And he said, A certain man had two sons:…
I heard Thackeray in this city lecture on "The Four Georges." With his own peculiar eloquence, he described the sad insanity of George
III. I recollect especially his account of the poor king's transient recovery. Mr. Pitt was sent for. It was a great event. The king had "come to himself." The Regency Bill was preparing; but even yet it might not be required. Alas! his sanity was short-lived. For, sitting down at his favourite organ, he played a few notes — stopped — covered his face with his hands-burst into tears — and then reason fled for ever!
"I'll hear what God the Lord will speak;
To His folk He'll speak peace,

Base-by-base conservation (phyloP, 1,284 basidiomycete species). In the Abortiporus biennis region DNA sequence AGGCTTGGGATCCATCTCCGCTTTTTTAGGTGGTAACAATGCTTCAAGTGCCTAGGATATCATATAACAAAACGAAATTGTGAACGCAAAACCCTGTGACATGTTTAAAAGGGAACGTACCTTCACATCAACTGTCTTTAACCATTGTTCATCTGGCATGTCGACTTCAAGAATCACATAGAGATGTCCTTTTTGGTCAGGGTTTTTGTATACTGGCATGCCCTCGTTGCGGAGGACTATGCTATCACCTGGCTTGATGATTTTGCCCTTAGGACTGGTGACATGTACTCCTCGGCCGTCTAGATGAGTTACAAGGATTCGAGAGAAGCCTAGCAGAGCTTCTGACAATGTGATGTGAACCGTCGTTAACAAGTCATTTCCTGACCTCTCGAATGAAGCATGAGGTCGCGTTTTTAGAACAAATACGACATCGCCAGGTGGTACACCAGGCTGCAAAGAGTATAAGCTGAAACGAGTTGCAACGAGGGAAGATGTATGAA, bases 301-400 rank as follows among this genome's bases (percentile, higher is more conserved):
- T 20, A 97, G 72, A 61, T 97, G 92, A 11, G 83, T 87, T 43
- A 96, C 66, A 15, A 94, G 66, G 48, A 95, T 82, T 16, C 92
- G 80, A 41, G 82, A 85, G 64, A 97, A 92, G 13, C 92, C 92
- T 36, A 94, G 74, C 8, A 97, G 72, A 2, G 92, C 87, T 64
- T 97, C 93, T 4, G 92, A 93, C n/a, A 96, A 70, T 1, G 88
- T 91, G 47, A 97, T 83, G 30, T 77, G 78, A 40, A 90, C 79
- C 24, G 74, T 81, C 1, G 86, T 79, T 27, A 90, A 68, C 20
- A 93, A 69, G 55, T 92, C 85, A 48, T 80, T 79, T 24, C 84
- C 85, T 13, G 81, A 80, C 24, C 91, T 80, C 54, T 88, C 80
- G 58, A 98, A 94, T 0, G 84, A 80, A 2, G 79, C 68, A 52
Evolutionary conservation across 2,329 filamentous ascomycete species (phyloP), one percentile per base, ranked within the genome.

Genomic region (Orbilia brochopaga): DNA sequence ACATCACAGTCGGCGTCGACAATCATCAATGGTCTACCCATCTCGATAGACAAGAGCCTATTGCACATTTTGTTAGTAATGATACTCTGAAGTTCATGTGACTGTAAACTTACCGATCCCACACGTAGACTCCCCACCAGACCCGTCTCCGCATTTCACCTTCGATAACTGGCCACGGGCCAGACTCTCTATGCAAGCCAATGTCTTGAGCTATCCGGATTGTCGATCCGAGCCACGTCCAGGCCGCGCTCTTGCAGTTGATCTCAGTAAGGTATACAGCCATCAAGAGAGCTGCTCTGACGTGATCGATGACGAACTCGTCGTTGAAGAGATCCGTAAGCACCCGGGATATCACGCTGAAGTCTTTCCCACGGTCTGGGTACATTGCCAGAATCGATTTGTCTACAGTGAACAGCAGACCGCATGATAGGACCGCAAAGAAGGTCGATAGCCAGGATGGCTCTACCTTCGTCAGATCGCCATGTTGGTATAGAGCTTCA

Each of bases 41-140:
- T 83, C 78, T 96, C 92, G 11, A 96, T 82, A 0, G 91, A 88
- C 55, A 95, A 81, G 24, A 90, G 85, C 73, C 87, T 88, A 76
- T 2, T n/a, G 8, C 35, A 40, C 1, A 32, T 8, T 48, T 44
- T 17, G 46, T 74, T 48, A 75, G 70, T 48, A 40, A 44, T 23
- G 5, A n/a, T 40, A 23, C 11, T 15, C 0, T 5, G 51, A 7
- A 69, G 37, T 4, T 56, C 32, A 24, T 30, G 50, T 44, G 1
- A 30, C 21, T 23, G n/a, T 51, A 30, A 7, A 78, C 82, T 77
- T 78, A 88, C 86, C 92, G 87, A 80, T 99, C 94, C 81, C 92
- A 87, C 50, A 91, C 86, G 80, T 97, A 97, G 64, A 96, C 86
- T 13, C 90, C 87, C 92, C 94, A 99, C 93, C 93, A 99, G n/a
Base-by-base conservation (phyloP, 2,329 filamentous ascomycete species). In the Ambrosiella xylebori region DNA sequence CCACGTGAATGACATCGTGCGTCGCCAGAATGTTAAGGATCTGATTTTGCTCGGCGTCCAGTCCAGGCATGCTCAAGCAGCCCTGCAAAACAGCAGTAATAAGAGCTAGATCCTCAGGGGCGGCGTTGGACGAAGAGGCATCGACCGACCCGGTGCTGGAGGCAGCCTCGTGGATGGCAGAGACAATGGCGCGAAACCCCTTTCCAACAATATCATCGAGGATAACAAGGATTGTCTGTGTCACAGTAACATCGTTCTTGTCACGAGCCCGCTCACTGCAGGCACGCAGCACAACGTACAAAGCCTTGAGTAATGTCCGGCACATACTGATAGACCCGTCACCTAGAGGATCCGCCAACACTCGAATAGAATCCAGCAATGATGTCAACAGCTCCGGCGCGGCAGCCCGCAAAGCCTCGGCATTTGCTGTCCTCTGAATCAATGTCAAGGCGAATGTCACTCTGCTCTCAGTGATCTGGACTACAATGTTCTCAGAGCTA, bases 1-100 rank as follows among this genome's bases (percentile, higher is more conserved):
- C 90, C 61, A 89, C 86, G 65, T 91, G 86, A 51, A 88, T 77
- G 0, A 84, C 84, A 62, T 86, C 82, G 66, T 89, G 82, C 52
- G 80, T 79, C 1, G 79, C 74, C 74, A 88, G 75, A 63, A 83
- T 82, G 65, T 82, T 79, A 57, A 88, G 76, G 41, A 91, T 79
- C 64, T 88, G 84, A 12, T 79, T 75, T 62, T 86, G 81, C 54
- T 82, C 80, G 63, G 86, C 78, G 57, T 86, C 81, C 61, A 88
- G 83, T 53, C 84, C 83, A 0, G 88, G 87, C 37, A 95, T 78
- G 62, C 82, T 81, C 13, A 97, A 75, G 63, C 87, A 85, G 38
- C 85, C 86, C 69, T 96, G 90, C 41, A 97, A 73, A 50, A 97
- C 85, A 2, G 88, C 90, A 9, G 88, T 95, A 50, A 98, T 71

And to His saints; but let them not
Return to foolishness."It lies with them to say whether they will return to it or not. The poor king could not help returning to his foolishness, but Christians can. As spiritual insanity, from the first, is voluntary and culpable, so is the relapse into it. Resist the devil, and he and his hallucinations will flee from you. This youth in the parable did not return to his folly again, but to his father.
(F. Ferguson, D. D.)
Parallel VersesKJV: And he said, A certain man had two sons: